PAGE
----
Anonymous Social Network Whisper Reportedly Tracking Your Location

A new report from The Guardian has claimed that the anonymous social network Whisper isn’t as anonymous as it claims, saying that it tracks the locations of its users, including those who have specifically opted out of geolocation tracking. It also shares user information with the US Department of Defense.

The Guardian says it witnessed the practice during a three-day visit to Whisper headquarters as part of their efforts to start a journalistic relationship with the company.

What is Whisper

For those who are not in the know, Whisper is an application that lets you share your deepest secrets, desires, or confessions with others without revealing your identity, or so it claims. The app, which is available for both Android and iOS, gets more than 3 billion page views a month and has millions of users – 70 percent female, mostly aged 18 to 24.


The way Whisper works is you write a message (could be a confession, question, feeling … anything) and the app suggests a relevant image over which the message is superimposed. Following this you can post the message, known as a whisper. Those who find your message interesting can either send you open replies or chat with you in private. The point here is that people talking to you don’t know anything about you and you do not know anything about them, allowing you to speak your mind and heart anonymously.

As you can see in the screenshot displayed below, the app categorizes whispers into three categories: Popular, Nearby, and Latest. There’s also a big + icon at the bottom centre which you can tap to create a whisper.


Note that the only identity you have at Whisper is your handle, something the app automatically creates when you write your first whisper, although you are free to change it at that time as well as at any time later from the Settings option. After I posted my first whisper, saying “I am a tech blogger trying to understand how this app works,” I was amazed to see a flood of replies and private chat notifications.

As you can see in the screenshot below, someone with the handle ‘Stoned_Smith’ answered my question in detail (my replies are in purple):


Not everyone was polite enough; I received some quite nasty replies too, which is understandable, as the app is bound to attract all kinds of people, thanks to the anonymity it claims to provide.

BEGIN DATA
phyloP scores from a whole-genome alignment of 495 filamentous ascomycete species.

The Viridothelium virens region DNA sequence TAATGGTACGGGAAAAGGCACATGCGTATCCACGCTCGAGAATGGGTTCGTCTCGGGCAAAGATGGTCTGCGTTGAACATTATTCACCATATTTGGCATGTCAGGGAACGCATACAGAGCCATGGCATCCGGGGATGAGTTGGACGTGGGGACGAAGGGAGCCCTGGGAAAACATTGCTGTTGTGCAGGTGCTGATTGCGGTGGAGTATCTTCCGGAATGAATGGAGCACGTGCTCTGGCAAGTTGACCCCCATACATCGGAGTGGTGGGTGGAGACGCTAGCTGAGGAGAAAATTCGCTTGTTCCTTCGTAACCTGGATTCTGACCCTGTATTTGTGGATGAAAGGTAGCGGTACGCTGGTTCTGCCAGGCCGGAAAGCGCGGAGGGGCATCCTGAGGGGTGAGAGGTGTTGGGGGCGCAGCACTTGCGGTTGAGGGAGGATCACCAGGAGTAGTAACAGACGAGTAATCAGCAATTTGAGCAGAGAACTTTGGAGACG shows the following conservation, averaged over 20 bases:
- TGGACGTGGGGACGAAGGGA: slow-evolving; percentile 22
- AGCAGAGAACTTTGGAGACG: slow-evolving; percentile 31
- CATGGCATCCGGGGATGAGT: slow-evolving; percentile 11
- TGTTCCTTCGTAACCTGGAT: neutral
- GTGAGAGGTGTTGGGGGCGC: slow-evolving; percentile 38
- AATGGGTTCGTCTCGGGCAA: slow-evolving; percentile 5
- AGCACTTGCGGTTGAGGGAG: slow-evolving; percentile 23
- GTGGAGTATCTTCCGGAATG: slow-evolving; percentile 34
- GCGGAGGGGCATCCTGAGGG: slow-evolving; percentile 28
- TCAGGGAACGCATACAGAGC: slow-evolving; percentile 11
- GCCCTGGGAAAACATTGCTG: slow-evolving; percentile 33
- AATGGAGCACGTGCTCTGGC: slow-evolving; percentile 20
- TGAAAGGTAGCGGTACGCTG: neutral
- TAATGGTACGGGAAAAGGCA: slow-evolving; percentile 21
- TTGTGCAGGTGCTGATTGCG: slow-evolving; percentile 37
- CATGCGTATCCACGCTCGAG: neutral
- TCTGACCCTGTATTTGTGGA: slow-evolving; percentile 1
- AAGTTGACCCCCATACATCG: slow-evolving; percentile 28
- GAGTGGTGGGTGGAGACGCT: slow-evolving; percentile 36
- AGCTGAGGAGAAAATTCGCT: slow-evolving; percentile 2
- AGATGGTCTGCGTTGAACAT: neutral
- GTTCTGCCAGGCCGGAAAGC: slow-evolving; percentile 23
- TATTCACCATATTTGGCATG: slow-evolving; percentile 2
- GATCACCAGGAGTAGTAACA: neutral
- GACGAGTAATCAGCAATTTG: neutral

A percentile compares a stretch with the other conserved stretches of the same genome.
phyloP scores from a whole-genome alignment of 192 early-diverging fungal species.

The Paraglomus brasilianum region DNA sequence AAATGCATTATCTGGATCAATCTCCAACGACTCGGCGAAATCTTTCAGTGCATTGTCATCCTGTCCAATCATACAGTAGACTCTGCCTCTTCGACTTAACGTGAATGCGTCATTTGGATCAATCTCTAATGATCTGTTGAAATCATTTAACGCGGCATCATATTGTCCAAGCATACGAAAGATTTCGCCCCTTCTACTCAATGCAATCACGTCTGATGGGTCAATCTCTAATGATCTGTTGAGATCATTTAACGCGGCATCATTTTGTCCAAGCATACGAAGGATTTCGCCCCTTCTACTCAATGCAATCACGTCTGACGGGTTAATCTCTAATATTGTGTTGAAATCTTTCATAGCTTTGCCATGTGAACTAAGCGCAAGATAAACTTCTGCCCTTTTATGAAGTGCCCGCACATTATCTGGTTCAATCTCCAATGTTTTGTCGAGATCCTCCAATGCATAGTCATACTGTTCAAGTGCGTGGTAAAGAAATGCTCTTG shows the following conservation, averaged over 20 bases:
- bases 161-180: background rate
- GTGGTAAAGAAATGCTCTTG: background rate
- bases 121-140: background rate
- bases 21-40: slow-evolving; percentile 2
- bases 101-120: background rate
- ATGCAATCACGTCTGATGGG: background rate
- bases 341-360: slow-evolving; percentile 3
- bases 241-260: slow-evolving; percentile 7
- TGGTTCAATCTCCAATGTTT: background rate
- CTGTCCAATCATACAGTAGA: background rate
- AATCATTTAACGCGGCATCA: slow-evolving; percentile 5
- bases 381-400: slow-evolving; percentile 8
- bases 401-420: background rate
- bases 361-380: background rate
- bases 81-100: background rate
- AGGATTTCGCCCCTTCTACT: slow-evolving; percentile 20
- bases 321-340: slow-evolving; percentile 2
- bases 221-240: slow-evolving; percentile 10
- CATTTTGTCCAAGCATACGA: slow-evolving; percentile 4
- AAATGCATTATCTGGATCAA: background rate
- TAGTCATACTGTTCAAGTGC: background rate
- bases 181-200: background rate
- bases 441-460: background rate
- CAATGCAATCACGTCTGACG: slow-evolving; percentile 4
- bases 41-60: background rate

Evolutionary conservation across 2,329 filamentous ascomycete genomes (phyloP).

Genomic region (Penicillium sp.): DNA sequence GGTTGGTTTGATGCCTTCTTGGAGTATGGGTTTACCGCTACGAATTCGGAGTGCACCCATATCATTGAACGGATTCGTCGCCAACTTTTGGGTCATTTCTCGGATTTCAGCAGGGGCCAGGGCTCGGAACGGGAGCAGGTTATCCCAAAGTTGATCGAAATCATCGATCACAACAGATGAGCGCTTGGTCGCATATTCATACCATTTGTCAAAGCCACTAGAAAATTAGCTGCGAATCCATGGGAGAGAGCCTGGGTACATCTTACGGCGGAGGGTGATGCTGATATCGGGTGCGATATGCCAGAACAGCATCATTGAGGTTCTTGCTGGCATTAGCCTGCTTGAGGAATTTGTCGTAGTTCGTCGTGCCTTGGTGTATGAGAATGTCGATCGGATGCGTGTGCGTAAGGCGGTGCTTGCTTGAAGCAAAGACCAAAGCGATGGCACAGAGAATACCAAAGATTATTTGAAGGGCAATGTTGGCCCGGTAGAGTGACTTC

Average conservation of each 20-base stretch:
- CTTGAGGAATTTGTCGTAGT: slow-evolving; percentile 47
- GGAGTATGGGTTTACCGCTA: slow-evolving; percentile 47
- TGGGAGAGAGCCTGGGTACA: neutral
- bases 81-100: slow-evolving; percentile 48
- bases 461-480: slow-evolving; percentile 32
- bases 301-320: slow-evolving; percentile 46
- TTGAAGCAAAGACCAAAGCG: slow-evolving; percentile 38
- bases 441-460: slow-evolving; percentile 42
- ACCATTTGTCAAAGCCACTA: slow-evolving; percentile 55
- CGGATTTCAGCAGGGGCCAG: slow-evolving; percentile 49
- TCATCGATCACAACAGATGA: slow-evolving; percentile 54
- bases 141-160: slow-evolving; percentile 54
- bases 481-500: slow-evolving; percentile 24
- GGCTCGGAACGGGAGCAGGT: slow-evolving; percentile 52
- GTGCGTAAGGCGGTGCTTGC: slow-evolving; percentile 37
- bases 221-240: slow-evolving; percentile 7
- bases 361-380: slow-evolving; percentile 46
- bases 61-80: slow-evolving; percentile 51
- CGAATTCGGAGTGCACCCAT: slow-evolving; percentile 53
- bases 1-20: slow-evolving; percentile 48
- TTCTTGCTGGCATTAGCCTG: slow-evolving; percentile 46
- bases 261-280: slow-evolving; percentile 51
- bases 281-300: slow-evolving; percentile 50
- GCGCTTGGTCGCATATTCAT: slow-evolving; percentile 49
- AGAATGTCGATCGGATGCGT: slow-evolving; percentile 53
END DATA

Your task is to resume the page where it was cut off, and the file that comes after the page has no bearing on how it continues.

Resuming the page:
What the report claims

The Guardian report claims that Whisper has developed an in-house mapping tool that enables its staff to filter and search GPS data and even pinpoints messages to within 500 meters of where they were sent. The news site also claims that the app is capable of tracking an individual user’s movements over time and even extracts their rough location from IP data emitted by their devices, something which is done on a targeted, case-by-case basis.

While Whisper clearly says that it stores user data like posted content, comments, and more, only for a brief period of time, the report alleges that information related to time and location of messages posted by users is being stored indefinitely. The report adds that the company is monitoring users it believes are potentially newsworthy, including military personnel as well as individuals claiming to work at Yahoo, Disney, and on Capitol Hill.

The Guardian also says that the company is cooperating with the US Department of Defense, sharing user data with researchers investigating the frequency of mentions of suicide (or self-harm) from hand-held devices like smartphones that Whisper knows are being used from US military bases.

What Whisper has to say

Whisper has refuted the allegations, saying that there’s no truth in the article.

Whisper does not collect nor store any personally identifiable information from users and is anonymous. There is nothing in our geolocation data that can be tied to an individual user and a user’s anonymity is never compromised. Whisper does not follow or track users. The Guardian’s assumptions that Whisper is gathering information about users and violating user’s privacy are false.

The company said the above in a statement to TechCrunch, adding that The Guardian has made a mistake by publishing the story and they will regret it.

What do we think

Considering the fact that the allegations are made by a reputed publication like The Guardian, it’s a bit hard to believe Whisper’s claims that they are complete lies. Although nothing is proven yet, if the publication’s allegations are true, it only proves that users shouldn’t blindly believe the anonymity claims made by these kind of apps, and should think twice before sharing information about their personal or professional lives.

Himanshu Arora
Himanshu Arora

Himanshu Arora is a freelance technical writer by profession but a software programmer and Linux researcher at heart. He covers software tutorials, reviews, tips/tricks, and more. Some of his articles have been featured on IBM developerworks, ComputerWorld, and in Linux Journal.

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